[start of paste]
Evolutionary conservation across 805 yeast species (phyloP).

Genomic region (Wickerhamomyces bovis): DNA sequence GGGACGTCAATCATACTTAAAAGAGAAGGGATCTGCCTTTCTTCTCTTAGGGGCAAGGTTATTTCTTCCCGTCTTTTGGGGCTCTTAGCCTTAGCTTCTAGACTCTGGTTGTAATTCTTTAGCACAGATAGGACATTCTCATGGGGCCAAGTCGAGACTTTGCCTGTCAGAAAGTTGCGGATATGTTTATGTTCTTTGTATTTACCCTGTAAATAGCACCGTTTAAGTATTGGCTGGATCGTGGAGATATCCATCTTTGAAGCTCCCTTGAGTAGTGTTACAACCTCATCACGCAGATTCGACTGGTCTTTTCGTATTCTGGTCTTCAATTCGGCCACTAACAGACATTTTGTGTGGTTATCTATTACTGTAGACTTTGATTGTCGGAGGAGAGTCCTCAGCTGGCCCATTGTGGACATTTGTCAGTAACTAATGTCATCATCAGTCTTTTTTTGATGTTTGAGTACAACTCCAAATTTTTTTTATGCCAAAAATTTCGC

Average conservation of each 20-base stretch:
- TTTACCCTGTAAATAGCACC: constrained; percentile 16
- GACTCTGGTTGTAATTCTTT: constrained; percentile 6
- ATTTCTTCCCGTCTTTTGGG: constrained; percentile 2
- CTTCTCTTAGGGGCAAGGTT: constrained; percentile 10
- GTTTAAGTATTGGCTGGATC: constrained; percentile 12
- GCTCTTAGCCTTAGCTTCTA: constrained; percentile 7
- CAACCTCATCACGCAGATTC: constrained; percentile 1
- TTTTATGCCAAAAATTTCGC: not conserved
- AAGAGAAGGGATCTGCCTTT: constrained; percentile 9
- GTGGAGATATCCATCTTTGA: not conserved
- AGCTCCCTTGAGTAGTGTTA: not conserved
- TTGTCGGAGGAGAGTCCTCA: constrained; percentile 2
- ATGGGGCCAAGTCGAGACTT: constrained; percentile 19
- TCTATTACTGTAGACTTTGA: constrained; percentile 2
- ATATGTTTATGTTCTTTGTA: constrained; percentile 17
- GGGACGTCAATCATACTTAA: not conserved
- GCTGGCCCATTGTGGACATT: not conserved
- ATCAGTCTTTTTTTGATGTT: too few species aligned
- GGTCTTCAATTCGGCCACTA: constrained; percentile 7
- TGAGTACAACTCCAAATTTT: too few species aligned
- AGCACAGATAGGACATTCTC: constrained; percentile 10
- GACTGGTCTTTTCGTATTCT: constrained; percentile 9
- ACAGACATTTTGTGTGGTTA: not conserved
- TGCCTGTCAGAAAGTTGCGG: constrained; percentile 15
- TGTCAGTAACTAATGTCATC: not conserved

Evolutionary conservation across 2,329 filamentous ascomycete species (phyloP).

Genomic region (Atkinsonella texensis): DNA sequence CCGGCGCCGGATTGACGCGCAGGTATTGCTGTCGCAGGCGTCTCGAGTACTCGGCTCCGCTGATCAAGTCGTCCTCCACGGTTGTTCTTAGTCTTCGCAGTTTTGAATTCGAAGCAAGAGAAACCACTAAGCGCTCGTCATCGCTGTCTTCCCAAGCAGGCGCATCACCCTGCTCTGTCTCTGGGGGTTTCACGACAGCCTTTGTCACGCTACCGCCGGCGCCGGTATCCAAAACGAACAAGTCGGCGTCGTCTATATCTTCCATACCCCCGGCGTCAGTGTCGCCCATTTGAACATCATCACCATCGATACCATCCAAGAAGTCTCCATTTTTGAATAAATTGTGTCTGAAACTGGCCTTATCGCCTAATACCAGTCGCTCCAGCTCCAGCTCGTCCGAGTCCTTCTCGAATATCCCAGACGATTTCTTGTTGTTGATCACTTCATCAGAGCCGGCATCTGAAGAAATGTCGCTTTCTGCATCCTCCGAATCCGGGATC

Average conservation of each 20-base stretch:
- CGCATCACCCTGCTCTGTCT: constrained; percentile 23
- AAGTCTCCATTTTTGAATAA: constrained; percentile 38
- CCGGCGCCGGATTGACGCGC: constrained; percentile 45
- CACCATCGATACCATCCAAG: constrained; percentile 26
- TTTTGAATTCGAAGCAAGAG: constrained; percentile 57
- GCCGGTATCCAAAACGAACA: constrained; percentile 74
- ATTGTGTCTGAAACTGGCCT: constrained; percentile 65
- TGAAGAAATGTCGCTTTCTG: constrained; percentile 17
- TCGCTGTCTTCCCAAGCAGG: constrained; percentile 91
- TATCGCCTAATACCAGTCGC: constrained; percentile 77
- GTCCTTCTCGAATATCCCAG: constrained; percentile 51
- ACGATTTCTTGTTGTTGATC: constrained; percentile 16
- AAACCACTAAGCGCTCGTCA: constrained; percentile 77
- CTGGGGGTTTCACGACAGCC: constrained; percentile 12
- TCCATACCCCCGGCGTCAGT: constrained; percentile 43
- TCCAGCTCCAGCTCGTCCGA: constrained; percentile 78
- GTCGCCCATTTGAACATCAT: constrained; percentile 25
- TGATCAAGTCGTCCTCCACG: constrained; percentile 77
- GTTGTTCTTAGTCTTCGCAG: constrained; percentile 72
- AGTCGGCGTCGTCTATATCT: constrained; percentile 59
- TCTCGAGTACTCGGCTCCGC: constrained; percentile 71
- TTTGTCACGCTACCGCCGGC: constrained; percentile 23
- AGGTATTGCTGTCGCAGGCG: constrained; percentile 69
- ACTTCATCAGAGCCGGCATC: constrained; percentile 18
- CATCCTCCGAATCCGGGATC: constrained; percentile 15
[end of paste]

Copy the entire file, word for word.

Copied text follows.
Evolutionary conservation across 805 yeast species (phyloP).

Genomic region (Wickerhamomyces bovis): DNA sequence GGGACGTCAATCATACTTAAAAGAGAAGGGATCTGCCTTTCTTCTCTTAGGGGCAAGGTTATTTCTTCCCGTCTTTTGGGGCTCTTAGCCTTAGCTTCTAGACTCTGGTTGTAATTCTTTAGCACAGATAGGACATTCTCATGGGGCCAAGTCGAGACTTTGCCTGTCAGAAAGTTGCGGATATGTTTATGTTCTTTGTATTTACCCTGTAAATAGCACCGTTTAAGTATTGGCTGGATCGTGGAGATATCCATCTTTGAAGCTCCCTTGAGTAGTGTTACAACCTCATCACGCAGATTCGACTGGTCTTTTCGTATTCTGGTCTTCAATTCGGCCACTAACAGACATTTTGTGTGGTTATCTATTACTGTAGACTTTGATTGTCGGAGGAGAGTCCTCAGCTGGCCCATTGTGGACATTTGTCAGTAACTAATGTCATCATCAGTCTTTTTTTGATGTTTGAGTACAACTCCAAATTTTTTTTATGCCAAAAATTTCGC

Average conservation of each 20-base stretch:
- TTTACCCTGTAAATAGCACC: constrained; percentile 16
- GACTCTGGTTGTAATTCTTT: constrained; percentile 6
- ATTTCTTCCCGTCTTTTGGG: constrained; percentile 2
- CTTCTCTTAGGGGCAAGGTT: constrained; percentile 10
- GTTTAAGTATTGGCTGGATC: constrained; percentile 12
- GCTCTTAGCCTTAGCTTCTA: constrained; percentile 7
- CAACCTCATCACGCAGATTC: constrained; percentile 1
- TTTTATGCCAAAAATTTCGC: not conserved
- AAGAGAAGGGATCTGCCTTT: constrained; percentile 9
- GTGGAGATATCCATCTTTGA: not conserved
- AGCTCCCTTGAGTAGTGTTA: not conserved
- TTGTCGGAGGAGAGTCCTCA: constrained; percentile 2
- ATGGGGCCAAGTCGAGACTT: constrained; percentile 19
- TCTATTACTGTAGACTTTGA: constrained; percentile 2
- ATATGTTTATGTTCTTTGTA: constrained; percentile 17
- GGGACGTCAATCATACTTAA: not conserved
- GCTGGCCCATTGTGGACATT: not conserved
- ATCAGTCTTTTTTTGATGTT: too few species aligned
- GGTCTTCAATTCGGCCACTA: constrained; percentile 7
- TGAGTACAACTCCAAATTTT: too few species aligned
- AGCACAGATAGGACATTCTC: constrained; percentile 10
- GACTGGTCTTTTCGTATTCT: constrained; percentile 9
- ACAGACATTTTGTGTGGTTA: not conserved
- TGCCTGTCAGAAAGTTGCGG: constrained; percentile 15
- TGTCAGTAACTAATGTCATC: not conserved

Evolutionary conservation across 2,329 filamentous ascomycete species (phyloP).

Genomic region (Atkinsonella texensis): DNA sequence CCGGCGCCGGATTGACGCGCAGGTATTGCTGTCGCAGGCGTCTCGAGTACTCGGCTCCGCTGATCAAGTCGTCCTCCACGGTTGTTCTTAGTCTTCGCAGTTTTGAATTCGAAGCAAGAGAAACCACTAAGCGCTCGTCATCGCTGTCTTCCCAAGCAGGCGCATCACCCTGCTCTGTCTCTGGGGGTTTCACGACAGCCTTTGTCACGCTACCGCCGGCGCCGGTATCCAAAACGAACAAGTCGGCGTCGTCTATATCTTCCATACCCCCGGCGTCAGTGTCGCCCATTTGAACATCATCACCATCGATACCATCCAAGAAGTCTCCATTTTTGAATAAATTGTGTCTGAAACTGGCCTTATCGCCTAATACCAGTCGCTCCAGCTCCAGCTCGTCCGAGTCCTTCTCGAATATCCCAGACGATTTCTTGTTGTTGATCACTTCATCAGAGCCGGCATCTGAAGAAATGTCGCTTTCTGCATCCTCCGAATCCGGGATC

Average conservation of each 20-base stretch:
- CGCATCACCCTGCTCTGTCT: constrained; percentile 23
- AAGTCTCCATTTTTGAATAA: constrained; percentile 38
- CCGGCGCCGGATTGACGCGC: constrained; percentile 45
- CACCATCGATACCATCCAAG: constrained; percentile 26
- TTTTGAATTCGAAGCAAGAG: constrained; percentile 57
- GCCGGTATCCAAAACGAACA: constrained; percentile 74
- ATTGTGTCTGAAACTGGCCT: constrained; percentile 65
- TGAAGAAATGTCGCTTTCTG: constrained; percentile 17
- TCGCTGTCTTCCCAAGCAGG: constrained; percentile 91
- TATCGCCTAATACCAGTCGC: constrained; percentile 77
- GTCCTTCTCGAATATCCCAG: constrained; percentile 51
- ACGATTTCTTGTTGTTGATC: constrained; percentile 16
- AAACCACTAAGCGCTCGTCA: constrained; percentile 77
- CTGGGGGTTTCACGACAGCC: constrained; percentile 12
- TCCATACCCCCGGCGTCAGT: constrained; percentile 43
- TCCAGCTCCAGCTCGTCCGA: constrained; percentile 78
- GTCGCCCATTTGAACATCAT: constrained; percentile 25
- TGATCAAGTCGTCCTCCACG: constrained; percentile 77
- GTTGTTCTTAGTCTTCGCAG: constrained; percentile 72
- AGTCGGCGTCGTCTATATCT: constrained; percentile 59
- TCTCGAGTACTCGGCTCCGC: constrained; percentile 71
- TTTGTCACGCTACCGCCGGC: constrained; percentile 23
- AGGTATTGCTGTCGCAGGCG: constrained; percentile 69
- ACTTCATCAGAGCCGGCATC: constrained; percentile 18
- CATCCTCCGAATCCGGGATC: constrained; percentile 15